I am listening Liz Truss’ various local radio interviews in which she “broke silence” on the mini-budget.
What strikes me is the lack of detail and precision in her statements, the lack of warmth and empathy she builds with her interviewers and her unnerving pausing when she doesn’t grasp the import of the questions.
The questions asked are the obvious ones, but the responses are not those of someone I would trust to go into bat for me on important decisions at home and abroad. The impression I am left with is of someone whose allure is that she sounds like Margaret Thatcher, an attraction to the 80,000 people who voted her in , but not much of a turn-on for the new conservative voters on which her large majority relies.
If this is the best of the Conservative party, then we may well ask, “what is there behind it?”
There is a type of conservatism that I am attracted to, conservatism that governs by consent and listens to various views and acts on them. I saw that emerging with Theresa May and for her time in Government, I actually went to Conservative Party Conferences as a representative of the City and Westminster local party.
What I am hearing now, is the slide from listening to ranting , from consensus to dogma and from economic sense to the gibberish of trickle down economics – Trustmoronics as it has properly been called.
You do not have to be weak to stand for ordinary views. There is no weakness in wanting benefits to be paid in full, for those on low incomes to get universal and pension credit which gives them dignity. It isn’t weak to demand that savings incentives are paid and not denied the low-paid in what even HMRC call an injustice. The interests of the low-paid are as much our interest as that of economic growth. We can have increases in productivity without leaving one part of our population behind.
Nor do you have to be weak to abide by the rules in place to ensure your views are properly checked and promoted as responsible. We have an Office of Budget Responsibility to do that. The wilful rejection of the OBR’s offer to review the mini-budget before its presentation suggests that ideology had taken over from governance. That is precisely the reason why the IMG and others have called out the measures put forward last week for being bad Government – they result from bad governance.
Putting aside the immediate impact of the measures, of which I’ve written enough, the worst aspect of this new economic regime, is that it has quite put aside the big picture we had agreed on at COP 26. Instead of Britain leading the world on issues of the environment and the sustainability of the planet, we have reduced the scope of the conversation to inflation, tax and “growth”. The growth we are considering includes fracking gas from people’s doorsteps, it does not include a move to reduce reliance on carbon emitting fuels but promotes them.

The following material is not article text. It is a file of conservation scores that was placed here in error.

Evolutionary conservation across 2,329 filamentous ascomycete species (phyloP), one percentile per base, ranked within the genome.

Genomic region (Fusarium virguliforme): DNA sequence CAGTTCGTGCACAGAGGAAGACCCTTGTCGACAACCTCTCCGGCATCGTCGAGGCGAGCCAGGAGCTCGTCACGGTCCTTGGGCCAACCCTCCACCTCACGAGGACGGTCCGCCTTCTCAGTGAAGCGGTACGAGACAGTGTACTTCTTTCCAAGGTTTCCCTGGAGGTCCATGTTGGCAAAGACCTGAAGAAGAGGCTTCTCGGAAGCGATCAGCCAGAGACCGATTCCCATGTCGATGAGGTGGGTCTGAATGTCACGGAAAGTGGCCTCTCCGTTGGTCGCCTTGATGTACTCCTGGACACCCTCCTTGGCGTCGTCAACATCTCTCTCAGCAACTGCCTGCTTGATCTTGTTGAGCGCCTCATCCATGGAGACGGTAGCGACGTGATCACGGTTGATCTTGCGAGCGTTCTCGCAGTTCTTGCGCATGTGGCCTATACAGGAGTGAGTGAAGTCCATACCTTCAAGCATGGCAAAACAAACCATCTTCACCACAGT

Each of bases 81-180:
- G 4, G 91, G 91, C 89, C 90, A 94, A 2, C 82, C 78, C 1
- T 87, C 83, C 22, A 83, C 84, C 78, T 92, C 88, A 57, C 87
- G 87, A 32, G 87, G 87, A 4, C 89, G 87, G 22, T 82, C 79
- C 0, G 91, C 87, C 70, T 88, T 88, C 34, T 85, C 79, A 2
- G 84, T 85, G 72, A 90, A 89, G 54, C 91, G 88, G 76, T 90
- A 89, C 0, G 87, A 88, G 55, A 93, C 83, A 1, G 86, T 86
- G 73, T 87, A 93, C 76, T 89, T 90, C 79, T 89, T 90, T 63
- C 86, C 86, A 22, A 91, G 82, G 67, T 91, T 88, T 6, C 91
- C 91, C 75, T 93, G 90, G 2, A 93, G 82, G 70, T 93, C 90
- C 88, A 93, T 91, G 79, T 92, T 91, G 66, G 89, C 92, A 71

Which means that those people who would be prepared to tighten their belts in the belief that this was a just budget, have nothing to cling to but some ideology that tells them those earning £150,000 a year or more will start working harder for not paying so much tax.
I will stop there. I declare myself against this mini-budget, against its mean spirited lack of generosity, its lack of vision, its rejection of governance and most of all its economic incompetence.
The details of the support for the effects of the energy price rise needed, I guess, to be delivered quickly. What I don’t understand is why, for a number of measures that are not due to come into effect until April next year, the Chancellor did not wait for a full report from the OBR. These tax cuts did not have to be announced last week with no supporting analysis and spook the markets.
Indeed, given that the tax cuts that are going to boost growth (allegedly) do not come into effect for seven months, that leaves plenty of time for interest rates to rise and the pound to stay low, rather taking the wind out of the growth sails.
And, as I understand it, the Government is now looking for spending “efficiencies”. Who are the big spending Departments? Health, Work and Pensions, Defence – so, are we really going to see a substantial reduction in health spending, in the middle of a health crisis; or in defence, in the middle of the Ukraine conflict where the PM has pledged more support; or Work and Pensions, where there is an acknowledged problem in pension saving?